1880 (Queensland), were enacted to curb kidnapping and enslavement, but the latter was also introduced to monitor and control numbers and where they could work, live, and interact with Australian society. Exploitation was still widespread - many Kanaks were paid only in rations. Eventually, after 1901, it was the White Australia policy of the new Australian nation, rather than humanitarian feelings, that led to calls for their repatriation. By the 1890s, it could be said that most of the hard work of clearing the land had been done and ‘white’ labourers now were employed more as labourers on the plantations. However, many Kanaks had married local Aboriginal people and for this and other reasons wanted to stay. In Blade Runner there are one hundred and seventy-four questions asked in the interrogation of a replicant, to determine its identity - human or not. In 1898 the selfgoverning colony of Queensland passed The Aboriginals Protection and Restriction of the Sale of Opium Act 1897. There were thirtythree clauses in the legislation that defined who was an Aboriginal. Defined where they could live. Defined who they could marry. Defined where they could work and what they were paid.
My great-grandfather Harry Mossman (whose father came from Pentecost Island), was taken from Mossman to Yarabah, where he was photographed by ethnologist Norman Tindale (1900-1993). Daniel Boyd 2017 commenting on Untitled (HM)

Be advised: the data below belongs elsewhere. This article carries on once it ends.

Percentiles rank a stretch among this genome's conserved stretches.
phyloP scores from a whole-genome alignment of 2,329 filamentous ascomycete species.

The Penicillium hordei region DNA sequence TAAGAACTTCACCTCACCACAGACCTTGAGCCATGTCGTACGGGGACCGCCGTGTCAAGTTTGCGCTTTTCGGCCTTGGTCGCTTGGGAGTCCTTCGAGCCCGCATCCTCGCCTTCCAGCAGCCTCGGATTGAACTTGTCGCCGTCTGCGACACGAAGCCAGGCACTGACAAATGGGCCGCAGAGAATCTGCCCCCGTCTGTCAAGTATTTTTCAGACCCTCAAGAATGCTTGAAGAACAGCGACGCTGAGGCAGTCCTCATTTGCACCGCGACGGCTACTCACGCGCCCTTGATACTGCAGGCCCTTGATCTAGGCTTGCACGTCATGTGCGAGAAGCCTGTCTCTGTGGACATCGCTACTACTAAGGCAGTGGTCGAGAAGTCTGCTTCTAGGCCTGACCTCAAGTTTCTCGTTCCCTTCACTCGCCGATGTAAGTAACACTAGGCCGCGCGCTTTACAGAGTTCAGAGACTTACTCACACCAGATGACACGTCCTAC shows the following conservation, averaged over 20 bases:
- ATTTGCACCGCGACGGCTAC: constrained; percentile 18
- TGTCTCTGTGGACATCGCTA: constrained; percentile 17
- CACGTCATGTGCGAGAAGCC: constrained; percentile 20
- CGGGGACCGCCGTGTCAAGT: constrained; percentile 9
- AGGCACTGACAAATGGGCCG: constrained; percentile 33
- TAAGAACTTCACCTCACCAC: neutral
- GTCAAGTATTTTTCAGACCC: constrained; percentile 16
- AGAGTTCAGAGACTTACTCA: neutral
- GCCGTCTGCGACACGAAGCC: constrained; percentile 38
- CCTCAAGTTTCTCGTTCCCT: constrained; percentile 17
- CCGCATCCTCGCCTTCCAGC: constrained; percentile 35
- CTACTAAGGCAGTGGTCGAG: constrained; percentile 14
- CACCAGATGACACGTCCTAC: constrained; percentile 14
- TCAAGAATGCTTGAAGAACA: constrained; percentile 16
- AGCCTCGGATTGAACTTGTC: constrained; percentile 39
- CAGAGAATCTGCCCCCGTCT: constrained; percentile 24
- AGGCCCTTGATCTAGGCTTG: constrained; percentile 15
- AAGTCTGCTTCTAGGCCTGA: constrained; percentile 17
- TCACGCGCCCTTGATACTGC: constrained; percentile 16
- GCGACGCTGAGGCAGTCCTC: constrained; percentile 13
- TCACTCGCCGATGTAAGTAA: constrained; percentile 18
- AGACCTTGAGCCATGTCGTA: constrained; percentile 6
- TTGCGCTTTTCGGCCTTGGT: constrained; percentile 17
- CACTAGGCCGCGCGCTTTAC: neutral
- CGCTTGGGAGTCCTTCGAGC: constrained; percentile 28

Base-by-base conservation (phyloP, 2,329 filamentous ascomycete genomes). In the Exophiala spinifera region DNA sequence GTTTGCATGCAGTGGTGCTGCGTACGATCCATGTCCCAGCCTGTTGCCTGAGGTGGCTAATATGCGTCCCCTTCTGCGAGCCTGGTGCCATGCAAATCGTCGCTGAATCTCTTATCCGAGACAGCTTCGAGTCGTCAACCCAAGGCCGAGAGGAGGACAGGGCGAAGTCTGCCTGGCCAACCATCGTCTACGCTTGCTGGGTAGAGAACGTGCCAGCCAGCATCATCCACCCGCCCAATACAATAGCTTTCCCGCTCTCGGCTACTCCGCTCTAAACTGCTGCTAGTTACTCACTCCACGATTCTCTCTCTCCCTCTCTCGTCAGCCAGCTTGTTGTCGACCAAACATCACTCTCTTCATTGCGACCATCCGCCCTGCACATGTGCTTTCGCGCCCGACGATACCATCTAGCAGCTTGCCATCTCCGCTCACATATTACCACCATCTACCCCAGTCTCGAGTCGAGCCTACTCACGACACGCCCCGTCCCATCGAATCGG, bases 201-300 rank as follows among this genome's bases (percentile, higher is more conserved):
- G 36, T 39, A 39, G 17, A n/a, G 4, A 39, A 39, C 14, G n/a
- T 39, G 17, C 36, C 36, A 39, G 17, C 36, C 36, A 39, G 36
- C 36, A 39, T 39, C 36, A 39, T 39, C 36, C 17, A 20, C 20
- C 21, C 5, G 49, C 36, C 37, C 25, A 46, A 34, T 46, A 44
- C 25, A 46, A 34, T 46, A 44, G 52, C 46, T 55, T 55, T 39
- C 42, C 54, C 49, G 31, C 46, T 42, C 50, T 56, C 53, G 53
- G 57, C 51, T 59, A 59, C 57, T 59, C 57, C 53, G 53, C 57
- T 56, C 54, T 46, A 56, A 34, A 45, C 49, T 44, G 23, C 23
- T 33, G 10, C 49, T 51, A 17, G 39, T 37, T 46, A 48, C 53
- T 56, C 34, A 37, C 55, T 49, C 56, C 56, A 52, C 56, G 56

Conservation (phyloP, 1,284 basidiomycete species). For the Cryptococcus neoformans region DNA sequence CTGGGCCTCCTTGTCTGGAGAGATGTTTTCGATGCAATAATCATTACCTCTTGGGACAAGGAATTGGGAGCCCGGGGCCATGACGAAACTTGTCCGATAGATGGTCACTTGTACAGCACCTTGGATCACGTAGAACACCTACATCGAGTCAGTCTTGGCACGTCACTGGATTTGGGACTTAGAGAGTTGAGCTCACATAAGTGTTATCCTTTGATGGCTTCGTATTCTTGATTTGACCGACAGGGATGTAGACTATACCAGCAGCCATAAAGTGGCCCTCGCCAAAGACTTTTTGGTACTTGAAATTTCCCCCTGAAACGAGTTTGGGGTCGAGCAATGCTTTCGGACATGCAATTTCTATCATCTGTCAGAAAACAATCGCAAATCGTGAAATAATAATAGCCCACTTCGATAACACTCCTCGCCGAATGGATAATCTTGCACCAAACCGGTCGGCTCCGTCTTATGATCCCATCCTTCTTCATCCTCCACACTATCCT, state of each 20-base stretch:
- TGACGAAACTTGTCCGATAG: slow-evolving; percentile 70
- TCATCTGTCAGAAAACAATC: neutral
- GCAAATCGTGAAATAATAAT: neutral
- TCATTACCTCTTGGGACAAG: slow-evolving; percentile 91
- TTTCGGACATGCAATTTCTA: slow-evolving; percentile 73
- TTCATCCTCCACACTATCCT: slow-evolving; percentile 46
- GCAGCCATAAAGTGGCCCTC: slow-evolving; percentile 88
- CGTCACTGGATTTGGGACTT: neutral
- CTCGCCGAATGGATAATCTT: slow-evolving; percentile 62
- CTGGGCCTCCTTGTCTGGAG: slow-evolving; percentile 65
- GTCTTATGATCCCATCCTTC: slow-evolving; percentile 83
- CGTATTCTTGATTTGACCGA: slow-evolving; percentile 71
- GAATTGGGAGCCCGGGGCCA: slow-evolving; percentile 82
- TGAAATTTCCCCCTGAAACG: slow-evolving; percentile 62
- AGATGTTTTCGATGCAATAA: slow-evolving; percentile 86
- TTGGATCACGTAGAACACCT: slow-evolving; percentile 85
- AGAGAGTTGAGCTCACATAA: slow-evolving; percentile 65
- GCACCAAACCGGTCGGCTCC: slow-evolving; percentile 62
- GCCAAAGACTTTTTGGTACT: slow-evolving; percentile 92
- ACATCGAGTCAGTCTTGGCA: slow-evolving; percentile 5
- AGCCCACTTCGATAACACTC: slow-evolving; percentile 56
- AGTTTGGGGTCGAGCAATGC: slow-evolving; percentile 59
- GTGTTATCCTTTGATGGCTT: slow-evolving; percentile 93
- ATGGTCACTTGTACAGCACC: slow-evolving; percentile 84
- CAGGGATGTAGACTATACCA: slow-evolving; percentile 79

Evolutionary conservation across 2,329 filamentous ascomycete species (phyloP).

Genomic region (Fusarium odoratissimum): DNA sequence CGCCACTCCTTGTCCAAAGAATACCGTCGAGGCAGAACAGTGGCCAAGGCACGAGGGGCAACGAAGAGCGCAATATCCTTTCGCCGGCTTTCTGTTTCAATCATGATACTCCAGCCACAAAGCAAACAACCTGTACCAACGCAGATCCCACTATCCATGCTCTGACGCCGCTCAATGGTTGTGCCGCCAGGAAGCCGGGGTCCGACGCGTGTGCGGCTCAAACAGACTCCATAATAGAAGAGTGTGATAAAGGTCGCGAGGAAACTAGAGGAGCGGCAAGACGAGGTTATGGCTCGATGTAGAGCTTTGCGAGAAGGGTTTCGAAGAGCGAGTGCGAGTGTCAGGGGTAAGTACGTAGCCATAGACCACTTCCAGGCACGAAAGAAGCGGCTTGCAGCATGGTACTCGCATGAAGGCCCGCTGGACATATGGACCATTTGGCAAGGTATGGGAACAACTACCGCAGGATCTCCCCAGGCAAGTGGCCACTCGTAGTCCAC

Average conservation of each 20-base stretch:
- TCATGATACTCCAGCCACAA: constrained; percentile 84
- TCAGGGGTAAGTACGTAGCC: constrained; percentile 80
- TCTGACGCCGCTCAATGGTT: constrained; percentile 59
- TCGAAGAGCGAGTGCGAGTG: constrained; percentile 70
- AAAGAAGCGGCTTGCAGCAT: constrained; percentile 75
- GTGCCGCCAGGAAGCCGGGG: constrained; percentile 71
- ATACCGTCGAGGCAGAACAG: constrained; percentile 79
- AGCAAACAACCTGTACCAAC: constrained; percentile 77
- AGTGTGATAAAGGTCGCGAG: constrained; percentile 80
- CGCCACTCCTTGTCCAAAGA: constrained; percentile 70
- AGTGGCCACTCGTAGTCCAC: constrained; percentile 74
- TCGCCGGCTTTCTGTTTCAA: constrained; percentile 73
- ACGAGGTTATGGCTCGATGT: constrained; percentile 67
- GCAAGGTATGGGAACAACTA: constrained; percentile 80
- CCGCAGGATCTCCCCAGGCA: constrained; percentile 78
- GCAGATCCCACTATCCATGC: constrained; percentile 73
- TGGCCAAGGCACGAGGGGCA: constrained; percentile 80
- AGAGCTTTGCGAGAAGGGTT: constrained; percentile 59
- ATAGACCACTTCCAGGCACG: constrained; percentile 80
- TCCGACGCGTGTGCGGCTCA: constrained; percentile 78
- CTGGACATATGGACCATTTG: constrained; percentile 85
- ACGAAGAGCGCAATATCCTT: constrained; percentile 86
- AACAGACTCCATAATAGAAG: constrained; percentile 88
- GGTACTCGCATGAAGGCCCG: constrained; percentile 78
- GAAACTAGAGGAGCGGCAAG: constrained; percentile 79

I always had a passion for art and when I had the chance to leave Cairns I jumped at it! Cairns is a beautiful place but not so stimulating, also I knew I wasn’t going to play in the League. I was too short for my position.
Daniel Boyd, interview with Vissukamma
Boyd’s immediate Aboriginal predecessors lived at the Anglican Yarrabah ‘mission’ just outside Cairns. Yarrabah was set up in 1983 by Ernest Gribble (1868-1957). Much is now made of ‘traditional’ Aboriginal arranged marriages, but the mission church, in an effort to breakup the power of elders, arranged western style marriages in the Christian church [See Untitled (YC) pp.19-20]. The coloured, black and white image of Untitled (GB) (see p.23) is of Daniel’s mother’s mother, Gertrude Brown (dec.), taken in Yarrabah when she was in a bridal party. The original little, blue, version of this portrait was bought by Malcolm and Lucy Turnbull.
Ratsaphong,The Blackmail, May 2017
In 1957, the Yarrabah residents staged a strike to protest against poor working conditions, inadequate food, health problems and harsh administration. The church expelled the ringleaders. Many others, including Boyd’s relatives, left voluntarily to escape living under ‘the Act’ (The Aborigines’ and Torres Strait Islanders’ Affairs Act 1965-1972, through which government powers could control every aspect of people’s lives), never to return. Boyd’s relatives set up Bessie Point community, now Giangurra, later affectionately called ‘beach dogs’. While at school Boyd had made small tourist paintings of the reef to sell locally. He said he had several uncles who were talented painters who mentored him.